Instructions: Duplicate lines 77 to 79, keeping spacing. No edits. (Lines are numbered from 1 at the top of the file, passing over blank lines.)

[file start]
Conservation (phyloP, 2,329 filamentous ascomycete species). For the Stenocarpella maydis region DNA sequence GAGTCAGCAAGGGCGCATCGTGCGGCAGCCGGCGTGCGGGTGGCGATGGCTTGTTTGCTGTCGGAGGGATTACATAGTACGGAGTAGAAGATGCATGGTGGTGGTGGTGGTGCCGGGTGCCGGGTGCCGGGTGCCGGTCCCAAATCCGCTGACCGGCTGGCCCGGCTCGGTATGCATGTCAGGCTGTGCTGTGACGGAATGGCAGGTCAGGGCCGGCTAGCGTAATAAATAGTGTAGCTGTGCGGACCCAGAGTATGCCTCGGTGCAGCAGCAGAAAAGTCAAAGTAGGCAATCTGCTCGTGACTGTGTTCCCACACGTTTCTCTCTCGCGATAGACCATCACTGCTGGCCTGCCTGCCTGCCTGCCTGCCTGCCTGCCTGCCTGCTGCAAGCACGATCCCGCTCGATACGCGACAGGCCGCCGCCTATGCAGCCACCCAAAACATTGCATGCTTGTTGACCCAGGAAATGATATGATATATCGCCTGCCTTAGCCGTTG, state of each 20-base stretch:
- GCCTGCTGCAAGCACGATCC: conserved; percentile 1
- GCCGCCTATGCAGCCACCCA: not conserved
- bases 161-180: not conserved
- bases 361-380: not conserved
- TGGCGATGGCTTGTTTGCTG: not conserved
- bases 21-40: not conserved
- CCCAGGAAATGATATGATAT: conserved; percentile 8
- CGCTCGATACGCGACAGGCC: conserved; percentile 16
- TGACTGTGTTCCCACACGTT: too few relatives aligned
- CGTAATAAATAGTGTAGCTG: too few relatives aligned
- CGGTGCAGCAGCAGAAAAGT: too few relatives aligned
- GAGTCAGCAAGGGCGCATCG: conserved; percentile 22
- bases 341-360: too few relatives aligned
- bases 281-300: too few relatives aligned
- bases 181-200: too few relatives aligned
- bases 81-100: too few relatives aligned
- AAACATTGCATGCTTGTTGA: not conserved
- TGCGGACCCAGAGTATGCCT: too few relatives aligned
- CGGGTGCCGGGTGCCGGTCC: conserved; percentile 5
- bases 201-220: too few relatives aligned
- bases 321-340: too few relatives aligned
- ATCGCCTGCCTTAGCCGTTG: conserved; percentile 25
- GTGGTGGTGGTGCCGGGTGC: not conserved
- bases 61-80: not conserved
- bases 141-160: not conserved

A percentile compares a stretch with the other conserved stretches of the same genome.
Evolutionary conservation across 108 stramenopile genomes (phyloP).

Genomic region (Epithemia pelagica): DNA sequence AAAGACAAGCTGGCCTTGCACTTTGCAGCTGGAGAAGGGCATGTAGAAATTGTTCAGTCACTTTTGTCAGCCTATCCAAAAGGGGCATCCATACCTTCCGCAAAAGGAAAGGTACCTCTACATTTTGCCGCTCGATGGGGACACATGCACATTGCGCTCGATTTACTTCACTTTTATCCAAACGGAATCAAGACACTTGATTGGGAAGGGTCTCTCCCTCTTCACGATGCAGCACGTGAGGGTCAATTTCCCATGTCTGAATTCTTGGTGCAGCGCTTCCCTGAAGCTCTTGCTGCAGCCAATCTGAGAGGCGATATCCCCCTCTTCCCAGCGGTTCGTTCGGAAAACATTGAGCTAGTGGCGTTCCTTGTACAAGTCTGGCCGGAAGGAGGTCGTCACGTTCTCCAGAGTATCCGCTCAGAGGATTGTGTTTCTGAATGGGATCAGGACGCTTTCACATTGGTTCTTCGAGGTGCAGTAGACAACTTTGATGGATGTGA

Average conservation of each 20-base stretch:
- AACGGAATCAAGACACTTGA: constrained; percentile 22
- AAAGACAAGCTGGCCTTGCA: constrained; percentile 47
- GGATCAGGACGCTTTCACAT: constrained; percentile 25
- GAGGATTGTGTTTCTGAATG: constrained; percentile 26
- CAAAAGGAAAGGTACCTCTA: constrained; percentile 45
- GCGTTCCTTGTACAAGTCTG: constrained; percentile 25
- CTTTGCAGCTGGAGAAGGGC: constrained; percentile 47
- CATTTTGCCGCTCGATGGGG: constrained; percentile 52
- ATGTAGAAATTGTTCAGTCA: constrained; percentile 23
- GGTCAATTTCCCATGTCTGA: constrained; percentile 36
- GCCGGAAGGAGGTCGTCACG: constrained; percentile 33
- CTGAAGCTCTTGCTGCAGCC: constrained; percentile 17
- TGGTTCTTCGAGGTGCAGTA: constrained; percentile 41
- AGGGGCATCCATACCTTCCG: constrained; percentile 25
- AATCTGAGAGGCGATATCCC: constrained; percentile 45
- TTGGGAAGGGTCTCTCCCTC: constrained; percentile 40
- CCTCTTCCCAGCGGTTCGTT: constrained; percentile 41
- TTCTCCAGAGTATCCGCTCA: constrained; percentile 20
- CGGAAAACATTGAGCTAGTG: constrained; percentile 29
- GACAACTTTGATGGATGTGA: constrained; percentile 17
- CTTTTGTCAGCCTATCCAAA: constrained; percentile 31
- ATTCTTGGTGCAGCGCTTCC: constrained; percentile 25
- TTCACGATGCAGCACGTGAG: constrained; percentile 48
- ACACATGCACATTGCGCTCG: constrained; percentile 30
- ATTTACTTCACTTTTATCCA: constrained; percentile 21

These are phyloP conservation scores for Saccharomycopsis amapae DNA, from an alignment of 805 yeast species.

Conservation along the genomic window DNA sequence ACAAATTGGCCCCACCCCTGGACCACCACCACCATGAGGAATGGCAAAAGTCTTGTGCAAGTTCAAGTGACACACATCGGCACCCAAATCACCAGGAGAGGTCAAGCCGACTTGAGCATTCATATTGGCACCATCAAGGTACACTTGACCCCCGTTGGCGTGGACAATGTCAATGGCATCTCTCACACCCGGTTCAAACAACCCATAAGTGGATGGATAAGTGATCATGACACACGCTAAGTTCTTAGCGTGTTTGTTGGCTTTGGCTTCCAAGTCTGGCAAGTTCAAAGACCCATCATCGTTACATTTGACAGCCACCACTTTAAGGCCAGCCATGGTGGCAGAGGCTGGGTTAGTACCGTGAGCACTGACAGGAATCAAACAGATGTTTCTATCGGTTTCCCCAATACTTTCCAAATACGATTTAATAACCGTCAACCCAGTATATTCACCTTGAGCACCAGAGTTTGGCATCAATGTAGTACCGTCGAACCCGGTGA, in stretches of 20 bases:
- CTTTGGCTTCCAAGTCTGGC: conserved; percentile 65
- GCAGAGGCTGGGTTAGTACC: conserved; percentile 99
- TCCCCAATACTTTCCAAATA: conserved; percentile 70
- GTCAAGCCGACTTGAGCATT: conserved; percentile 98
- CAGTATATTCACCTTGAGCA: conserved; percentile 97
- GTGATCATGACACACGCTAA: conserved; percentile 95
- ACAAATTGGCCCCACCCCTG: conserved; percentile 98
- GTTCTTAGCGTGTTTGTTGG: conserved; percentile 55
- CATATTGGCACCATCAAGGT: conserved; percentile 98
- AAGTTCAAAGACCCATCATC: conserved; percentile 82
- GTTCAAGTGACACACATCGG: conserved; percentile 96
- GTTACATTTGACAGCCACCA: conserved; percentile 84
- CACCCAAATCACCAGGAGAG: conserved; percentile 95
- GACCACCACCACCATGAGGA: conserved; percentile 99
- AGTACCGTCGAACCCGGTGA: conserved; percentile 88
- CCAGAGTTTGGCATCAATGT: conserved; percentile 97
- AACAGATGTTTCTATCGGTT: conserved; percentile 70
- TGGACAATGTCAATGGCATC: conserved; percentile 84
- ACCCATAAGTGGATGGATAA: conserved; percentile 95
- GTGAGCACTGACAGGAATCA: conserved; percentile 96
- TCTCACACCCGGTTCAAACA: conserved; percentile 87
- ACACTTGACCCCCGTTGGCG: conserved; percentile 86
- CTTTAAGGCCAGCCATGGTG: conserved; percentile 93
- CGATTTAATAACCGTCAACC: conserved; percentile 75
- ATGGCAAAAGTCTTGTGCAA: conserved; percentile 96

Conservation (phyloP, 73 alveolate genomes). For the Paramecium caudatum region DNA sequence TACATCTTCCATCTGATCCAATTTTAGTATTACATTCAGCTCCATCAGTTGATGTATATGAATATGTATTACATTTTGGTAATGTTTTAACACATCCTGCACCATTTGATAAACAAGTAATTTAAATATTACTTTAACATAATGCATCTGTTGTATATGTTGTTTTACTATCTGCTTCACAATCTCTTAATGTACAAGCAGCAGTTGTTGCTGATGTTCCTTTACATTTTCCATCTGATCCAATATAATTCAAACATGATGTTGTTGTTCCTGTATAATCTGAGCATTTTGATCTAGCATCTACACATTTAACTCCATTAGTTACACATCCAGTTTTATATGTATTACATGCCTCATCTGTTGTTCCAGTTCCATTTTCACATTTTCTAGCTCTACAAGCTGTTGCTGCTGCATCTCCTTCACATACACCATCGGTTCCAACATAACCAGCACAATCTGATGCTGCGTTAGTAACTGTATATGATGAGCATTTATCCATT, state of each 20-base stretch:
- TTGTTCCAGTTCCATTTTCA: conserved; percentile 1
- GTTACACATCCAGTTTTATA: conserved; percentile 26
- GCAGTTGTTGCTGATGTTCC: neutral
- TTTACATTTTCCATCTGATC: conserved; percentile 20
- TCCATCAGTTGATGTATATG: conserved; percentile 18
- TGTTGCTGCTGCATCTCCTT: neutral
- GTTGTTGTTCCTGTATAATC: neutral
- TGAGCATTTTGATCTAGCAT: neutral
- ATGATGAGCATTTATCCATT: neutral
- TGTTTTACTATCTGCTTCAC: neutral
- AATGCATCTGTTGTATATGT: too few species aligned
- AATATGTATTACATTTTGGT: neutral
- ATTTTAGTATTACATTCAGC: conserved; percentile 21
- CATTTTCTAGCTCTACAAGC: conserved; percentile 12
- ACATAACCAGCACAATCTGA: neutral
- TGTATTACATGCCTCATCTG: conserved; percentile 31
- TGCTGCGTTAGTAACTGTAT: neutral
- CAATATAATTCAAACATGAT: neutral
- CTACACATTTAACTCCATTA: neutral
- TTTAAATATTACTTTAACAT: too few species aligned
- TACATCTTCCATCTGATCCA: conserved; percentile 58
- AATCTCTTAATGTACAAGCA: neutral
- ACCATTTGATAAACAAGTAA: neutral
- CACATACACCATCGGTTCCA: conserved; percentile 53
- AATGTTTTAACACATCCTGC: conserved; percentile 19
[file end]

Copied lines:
- GTGAGCACTGACAGGAATCA: conserved; percentile 96
- TCTCACACCCGGTTCAAACA: conserved; percentile 87
- ACACTTGACCCCCGTTGGCG: conserved; percentile 86